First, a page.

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* Kevin Jones <email@example.com> [2004-12-27 15:46]:
> On Monday 27 December 2004 20:00, Daniela Florescu wrote:
> > Could you guys please try to clarify for me the answer to
> > the following question: instead hand coding steaming
> > applications using SAX, couldn't you write some XQuery code
> > (with external functions probably) to do the same thing ? Did
> > you try at least ? Did you try and fail ? If yes, why did it
> > fail ?
> Funny, I was just discussing why this might be with someone
> from work an hour ago. My perspective is not that valid,
> being an implementor more often than a user, but our
> conclusion was this is as much about practical issues than
> technical. The main problems being the relatively poor
> integration between the programming languages of choice and
> XQuery/XSLT and lack of interesting implementations in easy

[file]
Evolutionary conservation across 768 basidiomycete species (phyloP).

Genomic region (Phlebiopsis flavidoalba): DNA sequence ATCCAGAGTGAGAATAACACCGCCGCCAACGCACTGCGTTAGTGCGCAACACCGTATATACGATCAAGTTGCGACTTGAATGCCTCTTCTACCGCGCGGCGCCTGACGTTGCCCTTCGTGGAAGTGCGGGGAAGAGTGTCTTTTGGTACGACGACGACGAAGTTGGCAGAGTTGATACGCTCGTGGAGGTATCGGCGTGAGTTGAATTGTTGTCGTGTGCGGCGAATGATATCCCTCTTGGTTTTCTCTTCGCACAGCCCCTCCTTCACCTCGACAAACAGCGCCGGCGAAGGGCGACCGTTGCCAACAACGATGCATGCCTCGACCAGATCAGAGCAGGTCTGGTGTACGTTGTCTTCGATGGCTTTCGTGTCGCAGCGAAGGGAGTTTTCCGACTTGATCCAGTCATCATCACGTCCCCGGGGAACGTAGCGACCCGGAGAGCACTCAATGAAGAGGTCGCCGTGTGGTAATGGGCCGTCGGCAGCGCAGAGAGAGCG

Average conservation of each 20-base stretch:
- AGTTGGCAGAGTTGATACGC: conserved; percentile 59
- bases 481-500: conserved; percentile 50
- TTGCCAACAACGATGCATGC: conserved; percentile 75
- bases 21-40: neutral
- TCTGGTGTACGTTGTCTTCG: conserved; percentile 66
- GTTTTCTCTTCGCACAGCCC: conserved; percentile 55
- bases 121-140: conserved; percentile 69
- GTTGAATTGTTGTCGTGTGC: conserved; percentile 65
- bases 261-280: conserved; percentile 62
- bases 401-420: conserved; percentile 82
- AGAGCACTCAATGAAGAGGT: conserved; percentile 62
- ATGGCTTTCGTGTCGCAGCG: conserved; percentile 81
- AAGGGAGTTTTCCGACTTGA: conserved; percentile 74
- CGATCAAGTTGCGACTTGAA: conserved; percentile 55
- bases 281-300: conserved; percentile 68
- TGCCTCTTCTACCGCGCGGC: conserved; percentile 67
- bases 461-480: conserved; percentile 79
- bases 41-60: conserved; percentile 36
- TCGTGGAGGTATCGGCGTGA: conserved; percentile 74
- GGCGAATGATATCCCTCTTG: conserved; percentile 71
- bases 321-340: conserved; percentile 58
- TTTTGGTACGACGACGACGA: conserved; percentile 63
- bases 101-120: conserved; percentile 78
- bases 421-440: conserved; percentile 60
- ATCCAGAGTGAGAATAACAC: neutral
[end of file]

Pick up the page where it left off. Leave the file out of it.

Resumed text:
> to use component form.
I got sucked into it a year ago, somehow, while writing a
document object model, one of the things it kicked out was a SAX
library that I kept reworking, and now I'm quite pleased with it.
It changed the way I looked at documents, after having spent a
long time writing XSLT.
For me, it is a yacc surrogate. If I have a repetitious problem,
like configurting Java object, I think of an XML grammar that
repeats the steps, and implement it as a stack-based automation
using my SAX Strategy library.
I've gotten pretty good at assembling a SAX engine quickly by
composing one using resuable strategies. Things like
serialization and document building I delegate to JDK 1.4.
In these cases, it doesn't buy me anything to have the whole
document in memory, since I'm either assembling some sort of
AST, or just responding to events, any state that is build up is
If I were to pull the XML into a DOM, id pretty much recurse
over the nodes anyway, visiting each one in turn.
I'm sure if I were proficent in JavaCC, I'd be cobbling togehter
little languages as frequently as SAX filters.
Alan Gutierrez - firstname.lastname@example.org